Article Courtesy of
The Sun Sentinel
By Joe Kollin
January 4, 2006
The Federal Emergency Management Agency is
taking applications from condo associations needing financial assistance to
repair roofs and other commonly owned property destroyed or damaged by
Hurricane Wilma, reversing an earlier refusal to offer such aid.
Jim Homstad, Orlando-based spokesman for FEMA,
said an elected member of an association's board must apply on behalf of the
association. If qualified, associations would be referred to the Small
Business Administration for low-interest loans. The loans would let
associations avoid imposing huge one-time special assessments on owners.
But the application deadline is midnight Thursday night--the same time that
everyone, even those not in condos, must apply -- warned Florida Condo
Ombudsman Virgil Rizzo. He urged condo boards to move quickly.
Individual condo owners with uninsured damage to the interior property, such
as furniture, should also apply, even if they don't want a loan.
"Just because you apply doesn't mean you have to take the loan, but if
you don't apply you may not be eligible for any government money,"
Inundated with complaints that condo owners couldn't get help to replace
and repair roofs and walls, Rizzo two weeks ago met with FEMA, state and
county officials in Fort Lauderdale to find out the reason.
"People from all over were coming to me because they couldn't get help
just because they lived in a condo, and that to me was outrageous," said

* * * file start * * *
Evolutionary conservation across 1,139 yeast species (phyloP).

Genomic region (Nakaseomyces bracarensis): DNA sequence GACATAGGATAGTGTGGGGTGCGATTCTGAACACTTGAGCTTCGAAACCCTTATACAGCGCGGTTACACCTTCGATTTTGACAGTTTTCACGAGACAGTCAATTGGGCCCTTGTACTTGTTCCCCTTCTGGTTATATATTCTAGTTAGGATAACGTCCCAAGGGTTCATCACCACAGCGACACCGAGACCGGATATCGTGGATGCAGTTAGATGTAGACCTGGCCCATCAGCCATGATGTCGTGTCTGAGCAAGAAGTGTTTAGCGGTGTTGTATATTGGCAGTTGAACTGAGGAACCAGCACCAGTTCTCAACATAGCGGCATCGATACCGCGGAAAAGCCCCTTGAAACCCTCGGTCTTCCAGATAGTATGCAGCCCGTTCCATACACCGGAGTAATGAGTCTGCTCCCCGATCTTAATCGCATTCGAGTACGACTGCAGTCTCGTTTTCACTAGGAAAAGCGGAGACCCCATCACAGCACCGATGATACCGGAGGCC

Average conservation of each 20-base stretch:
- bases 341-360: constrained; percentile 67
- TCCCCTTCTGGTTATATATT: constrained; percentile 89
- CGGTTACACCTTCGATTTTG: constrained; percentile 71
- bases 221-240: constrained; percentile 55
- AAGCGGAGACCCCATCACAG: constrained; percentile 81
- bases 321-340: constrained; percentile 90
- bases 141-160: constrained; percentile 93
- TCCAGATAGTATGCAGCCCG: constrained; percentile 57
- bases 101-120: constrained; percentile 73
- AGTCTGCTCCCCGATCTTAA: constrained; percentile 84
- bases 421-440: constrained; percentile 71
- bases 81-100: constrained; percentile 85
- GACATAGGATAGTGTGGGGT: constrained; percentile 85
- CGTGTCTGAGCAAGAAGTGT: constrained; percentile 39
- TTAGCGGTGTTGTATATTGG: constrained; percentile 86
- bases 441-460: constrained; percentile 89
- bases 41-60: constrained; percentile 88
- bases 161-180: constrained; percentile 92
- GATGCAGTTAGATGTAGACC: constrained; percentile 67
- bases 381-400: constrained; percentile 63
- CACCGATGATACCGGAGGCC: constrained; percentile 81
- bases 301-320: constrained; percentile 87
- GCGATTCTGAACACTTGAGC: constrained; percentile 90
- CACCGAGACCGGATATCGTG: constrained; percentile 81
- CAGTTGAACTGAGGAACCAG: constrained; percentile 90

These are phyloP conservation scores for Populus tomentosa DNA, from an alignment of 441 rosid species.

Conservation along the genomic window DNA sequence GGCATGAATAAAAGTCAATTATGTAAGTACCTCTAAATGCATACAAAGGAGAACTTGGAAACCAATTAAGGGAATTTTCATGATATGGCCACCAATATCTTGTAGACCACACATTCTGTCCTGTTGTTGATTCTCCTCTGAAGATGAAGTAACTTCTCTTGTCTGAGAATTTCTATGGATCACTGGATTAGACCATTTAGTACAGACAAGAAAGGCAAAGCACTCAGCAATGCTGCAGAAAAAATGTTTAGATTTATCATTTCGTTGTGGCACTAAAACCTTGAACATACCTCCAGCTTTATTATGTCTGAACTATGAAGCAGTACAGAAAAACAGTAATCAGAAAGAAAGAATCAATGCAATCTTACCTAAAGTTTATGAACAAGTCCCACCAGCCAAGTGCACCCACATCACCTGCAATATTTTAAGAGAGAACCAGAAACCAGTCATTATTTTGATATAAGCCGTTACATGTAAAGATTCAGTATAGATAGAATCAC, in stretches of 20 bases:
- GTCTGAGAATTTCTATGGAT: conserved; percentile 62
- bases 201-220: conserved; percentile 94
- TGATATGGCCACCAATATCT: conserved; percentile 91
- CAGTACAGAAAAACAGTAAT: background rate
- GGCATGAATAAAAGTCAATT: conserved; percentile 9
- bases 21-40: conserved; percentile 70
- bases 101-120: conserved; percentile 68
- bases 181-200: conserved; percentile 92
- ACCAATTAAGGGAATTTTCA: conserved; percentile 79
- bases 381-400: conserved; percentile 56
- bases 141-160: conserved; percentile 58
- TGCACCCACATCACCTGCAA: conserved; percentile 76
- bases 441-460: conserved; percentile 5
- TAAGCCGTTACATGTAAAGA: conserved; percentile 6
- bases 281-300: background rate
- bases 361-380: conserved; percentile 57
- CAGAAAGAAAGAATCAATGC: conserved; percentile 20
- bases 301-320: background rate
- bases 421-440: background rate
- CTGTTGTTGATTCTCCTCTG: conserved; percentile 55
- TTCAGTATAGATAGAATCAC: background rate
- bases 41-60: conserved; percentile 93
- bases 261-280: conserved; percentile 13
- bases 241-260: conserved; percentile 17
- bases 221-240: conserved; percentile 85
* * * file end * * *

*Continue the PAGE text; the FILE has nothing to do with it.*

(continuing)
He was especially concerned with retirement communities, such as the
8,000-apartment Sunrise Lakes complex in Sunrise, where many buildings were
uninhabitable and associations couldn't get money to rebuild.
It turned out that associations couldn't get assistance because they
technically are corporations and FEMA has a rule against assisting
"It didn't matter that the unit owners owned the corporations, which
aren't for profit," Rizzo said. "FEMA just saw them as corporations
that they couldn't aid. I explained that in order to help the people they must
help the corporations."
He said FEMA then understood.
"They were willing to give people money for their individual roofs but
not a condo association," he said. "You can't have 30 or 60
individual owners in a condo building repairing their roof. One roof covers
the entire building"
He also took FEMA representatives to see condo buildings damaged so
extensively that local authorities weren't letting owners live in them, yet
owners couldn't get federal aid for repairs.
Unit owners in condemned buildings especially should benefit from FEMA's
decision to aid associations, said state Rep. Franklin Sands, D-Weston, whose
district includes Sunrise Lakes.
"People have been paying what amounts to double rent -- the cost of
maintaining their condo while paying for another place to live," he said.
"This will help offset some of that."
FOR FEMA ASSISTANCE
WHAT: Thursday is the deadline to apply for disaster assistance from FEMA if
your property was damaged during Hurricane Wilma.
TYPE OF AID: Rental assistance, repair grants, small business loans, housing
WHO IS ELIGIBLE: People who do not have insurance or whose losses are not
completely covered by private insurance. Insurance deductibles are not
IF YOU ARE NOT ELIGIBLE: Individuals and business owners who are ineligible
for a FEMA grant may apply for a U.S. Small Business Administration loan to
cover disaster-related losses. The deadline is also Thursday.
TO APPLY: To apply for a FEMA grant or SBA loan, visit